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Wednesday, October 18, 2017

"Man On Wire" By: Henry Seyue





Director:

 

Writer:

  (book)


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     When you think documentary some words you may consider synonymous with the genre are probably boring, long, uninteresting, or educational; and although Man On Wire is certainly educational I can assure you it does not sacrifice entertainment or brevity to complete this goal. Its 1hr 34min duration is extremely brief by documentary standards and I would even go as far as saying this is a documentary that should've been longer. The film gives us a first hand account of one of the first events that would bring the World Trade Center (WTC) to global attention, done so through captivating and elaborative play-by-play.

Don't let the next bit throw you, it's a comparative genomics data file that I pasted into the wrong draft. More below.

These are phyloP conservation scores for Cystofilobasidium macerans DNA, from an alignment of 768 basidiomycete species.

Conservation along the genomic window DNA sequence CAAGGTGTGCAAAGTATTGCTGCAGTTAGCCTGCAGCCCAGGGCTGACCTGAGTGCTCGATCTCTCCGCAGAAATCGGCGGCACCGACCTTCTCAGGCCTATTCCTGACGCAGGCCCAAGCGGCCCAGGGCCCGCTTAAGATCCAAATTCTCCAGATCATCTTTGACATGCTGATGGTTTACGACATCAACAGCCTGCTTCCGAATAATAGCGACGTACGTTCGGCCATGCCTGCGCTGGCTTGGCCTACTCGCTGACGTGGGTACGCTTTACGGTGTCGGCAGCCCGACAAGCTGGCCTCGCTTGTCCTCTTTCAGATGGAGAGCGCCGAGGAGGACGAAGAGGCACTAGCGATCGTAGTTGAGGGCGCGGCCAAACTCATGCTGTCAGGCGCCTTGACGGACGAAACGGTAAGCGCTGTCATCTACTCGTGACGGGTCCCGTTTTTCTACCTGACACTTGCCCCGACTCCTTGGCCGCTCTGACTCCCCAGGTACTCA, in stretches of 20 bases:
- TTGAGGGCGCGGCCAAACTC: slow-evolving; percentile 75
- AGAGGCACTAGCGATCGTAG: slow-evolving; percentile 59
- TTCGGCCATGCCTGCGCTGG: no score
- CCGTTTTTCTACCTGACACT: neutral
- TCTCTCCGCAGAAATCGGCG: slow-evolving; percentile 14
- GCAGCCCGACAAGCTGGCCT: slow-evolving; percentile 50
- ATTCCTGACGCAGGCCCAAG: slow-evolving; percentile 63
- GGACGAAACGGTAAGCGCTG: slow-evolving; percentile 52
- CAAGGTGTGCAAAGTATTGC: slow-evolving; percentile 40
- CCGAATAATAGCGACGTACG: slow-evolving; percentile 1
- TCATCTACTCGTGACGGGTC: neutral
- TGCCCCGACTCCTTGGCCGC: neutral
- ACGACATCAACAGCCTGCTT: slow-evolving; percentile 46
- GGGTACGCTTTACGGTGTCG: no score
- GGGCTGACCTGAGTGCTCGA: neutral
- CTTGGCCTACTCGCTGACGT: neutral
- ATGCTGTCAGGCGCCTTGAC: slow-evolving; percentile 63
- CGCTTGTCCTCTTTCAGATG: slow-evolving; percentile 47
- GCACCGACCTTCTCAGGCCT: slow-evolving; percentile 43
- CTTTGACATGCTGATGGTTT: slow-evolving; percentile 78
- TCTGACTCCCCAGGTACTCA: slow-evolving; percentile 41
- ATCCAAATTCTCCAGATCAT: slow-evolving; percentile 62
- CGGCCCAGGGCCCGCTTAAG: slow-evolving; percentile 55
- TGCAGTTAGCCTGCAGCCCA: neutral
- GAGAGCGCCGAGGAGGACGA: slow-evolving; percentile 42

There are many things that separate this documentary from ordinary ones and at the top of that list is its topic. This documentary might be worthy of becoming a central part of grade-school curricula as it is record of one of the most overlooked, yet significant events to occur at one of the most infamous locations in American history. The topic alone is something that is unheard of by many people so even if documentaries aren't your thing, the prospect of being exposed to new information is the first thing that would make you want to give this one a try. It is a breath of fresh air in comparison to documentaries of topics most people generally know about or simply don't care about. Secondly, Man On Wire is set apart by the commentary provided by the individuals involved with the WTC crossing. Of all the documentaries I've come across I certainly have to say this one has some of the most passionate individuals I've ever had the pleasure of seeing. It is amazing how Petit and his cohorts can still speak so descriptively of an event that occurred more than 40 years ago. You can still see the excitement in their faces as they speak on the topic so eloquently. There is a slight language barrier that is made up for with subtitles, but even without reading the subtitles the body language and facial expressions of the individuals speak for themselves. Unlike most educational documentaries there is no formality in Man On Wire. Of course you're learning about a significant event but its clear that you are being taught by real people with real emotions; not the unenthusiastic, monotone scholars that narrate typical documentaries. Lastly this film is set apart by its breath taking imagery. As a documentary there is nothing to really look forward to unless you can be brought into to the moment that is being documented. We are brought into Petit's life through a series of videos and photos up until the moment of his death defying walk. The images of his walk truly are the single best part of this film. As someone who lived the majority of my life post 9/11, these images really brought life to a building that is essentially a myth to my generation. I honestly did feel a false sense of nostalgia due to how close I had grown to the towers through the films duration.